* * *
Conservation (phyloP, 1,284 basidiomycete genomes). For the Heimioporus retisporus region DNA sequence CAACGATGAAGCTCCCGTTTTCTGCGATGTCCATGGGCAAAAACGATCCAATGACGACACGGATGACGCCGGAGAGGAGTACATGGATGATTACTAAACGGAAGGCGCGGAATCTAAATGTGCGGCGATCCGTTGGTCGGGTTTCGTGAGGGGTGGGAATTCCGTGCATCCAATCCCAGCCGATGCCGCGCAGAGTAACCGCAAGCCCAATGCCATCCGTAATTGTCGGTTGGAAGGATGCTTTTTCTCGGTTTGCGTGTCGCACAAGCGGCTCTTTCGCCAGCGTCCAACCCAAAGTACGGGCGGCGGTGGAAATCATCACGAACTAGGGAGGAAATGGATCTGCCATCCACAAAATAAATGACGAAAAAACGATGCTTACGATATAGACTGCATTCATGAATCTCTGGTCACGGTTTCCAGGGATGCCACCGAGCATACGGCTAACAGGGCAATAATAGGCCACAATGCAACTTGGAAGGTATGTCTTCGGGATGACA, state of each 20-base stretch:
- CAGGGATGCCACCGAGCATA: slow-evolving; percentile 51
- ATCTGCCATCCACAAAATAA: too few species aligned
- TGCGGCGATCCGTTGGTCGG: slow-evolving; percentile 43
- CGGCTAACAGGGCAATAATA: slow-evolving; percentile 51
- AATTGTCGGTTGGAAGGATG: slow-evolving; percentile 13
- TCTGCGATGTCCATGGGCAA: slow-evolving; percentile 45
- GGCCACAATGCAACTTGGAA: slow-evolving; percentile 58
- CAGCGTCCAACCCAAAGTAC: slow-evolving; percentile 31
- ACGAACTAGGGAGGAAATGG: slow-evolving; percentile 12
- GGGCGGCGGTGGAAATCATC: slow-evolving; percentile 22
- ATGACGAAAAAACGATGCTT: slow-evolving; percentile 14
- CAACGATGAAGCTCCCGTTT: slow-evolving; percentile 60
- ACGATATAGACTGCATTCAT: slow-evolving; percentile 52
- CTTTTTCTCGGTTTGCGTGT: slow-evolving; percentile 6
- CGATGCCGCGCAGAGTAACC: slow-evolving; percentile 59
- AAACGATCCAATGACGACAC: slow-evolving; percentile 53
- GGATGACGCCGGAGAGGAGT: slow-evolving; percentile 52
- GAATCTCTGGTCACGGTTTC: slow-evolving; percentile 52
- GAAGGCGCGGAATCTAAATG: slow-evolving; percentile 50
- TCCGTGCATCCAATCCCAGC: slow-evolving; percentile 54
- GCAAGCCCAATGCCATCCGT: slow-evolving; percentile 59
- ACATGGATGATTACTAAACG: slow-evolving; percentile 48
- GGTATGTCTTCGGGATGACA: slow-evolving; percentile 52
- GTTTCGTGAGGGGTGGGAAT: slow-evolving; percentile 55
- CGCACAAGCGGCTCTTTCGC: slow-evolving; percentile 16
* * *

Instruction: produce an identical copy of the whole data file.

Conservation (phyloP, 1,284 basidiomycete genomes). For the Heimioporus retisporus region DNA sequence CAACGATGAAGCTCCCGTTTTCTGCGATGTCCATGGGCAAAAACGATCCAATGACGACACGGATGACGCCGGAGAGGAGTACATGGATGATTACTAAACGGAAGGCGCGGAATCTAAATGTGCGGCGATCCGTTGGTCGGGTTTCGTGAGGGGTGGGAATTCCGTGCATCCAATCCCAGCCGATGCCGCGCAGAGTAACCGCAAGCCCAATGCCATCCGTAATTGTCGGTTGGAAGGATGCTTTTTCTCGGTTTGCGTGTCGCACAAGCGGCTCTTTCGCCAGCGTCCAACCCAAAGTACGGGCGGCGGTGGAAATCATCACGAACTAGGGAGGAAATGGATCTGCCATCCACAAAATAAATGACGAAAAAACGATGCTTACGATATAGACTGCATTCATGAATCTCTGGTCACGGTTTCCAGGGATGCCACCGAGCATACGGCTAACAGGGCAATAATAGGCCACAATGCAACTTGGAAGGTATGTCTTCGGGATGACA, state of each 20-base stretch:
- CAGGGATGCCACCGAGCATA: slow-evolving; percentile 51
- ATCTGCCATCCACAAAATAA: too few species aligned
- TGCGGCGATCCGTTGGTCGG: slow-evolving; percentile 43
- CGGCTAACAGGGCAATAATA: slow-evolving; percentile 51
- AATTGTCGGTTGGAAGGATG: slow-evolving; percentile 13
- TCTGCGATGTCCATGGGCAA: slow-evolving; percentile 45
- GGCCACAATGCAACTTGGAA: slow-evolving; percentile 58
- CAGCGTCCAACCCAAAGTAC: slow-evolving; percentile 31
- ACGAACTAGGGAGGAAATGG: slow-evolving; percentile 12
- GGGCGGCGGTGGAAATCATC: slow-evolving; percentile 22
- ATGACGAAAAAACGATGCTT: slow-evolving; percentile 14
- CAACGATGAAGCTCCCGTTT: slow-evolving; percentile 60
- ACGATATAGACTGCATTCAT: slow-evolving; percentile 52
- CTTTTTCTCGGTTTGCGTGT: slow-evolving; percentile 6
- CGATGCCGCGCAGAGTAACC: slow-evolving; percentile 59
- AAACGATCCAATGACGACAC: slow-evolving; percentile 53
- GGATGACGCCGGAGAGGAGT: slow-evolving; percentile 52
- GAATCTCTGGTCACGGTTTC: slow-evolving; percentile 52
- GAAGGCGCGGAATCTAAATG: slow-evolving; percentile 50
- TCCGTGCATCCAATCCCAGC: slow-evolving; percentile 54
- GCAAGCCCAATGCCATCCGT: slow-evolving; percentile 59
- ACATGGATGATTACTAAACG: slow-evolving; percentile 48
- GGTATGTCTTCGGGATGACA: slow-evolving; percentile 52
- GTTTCGTGAGGGGTGGGAAT: slow-evolving; percentile 55
- CGCACAAGCGGCTCTTTCGC: slow-evolving; percentile 16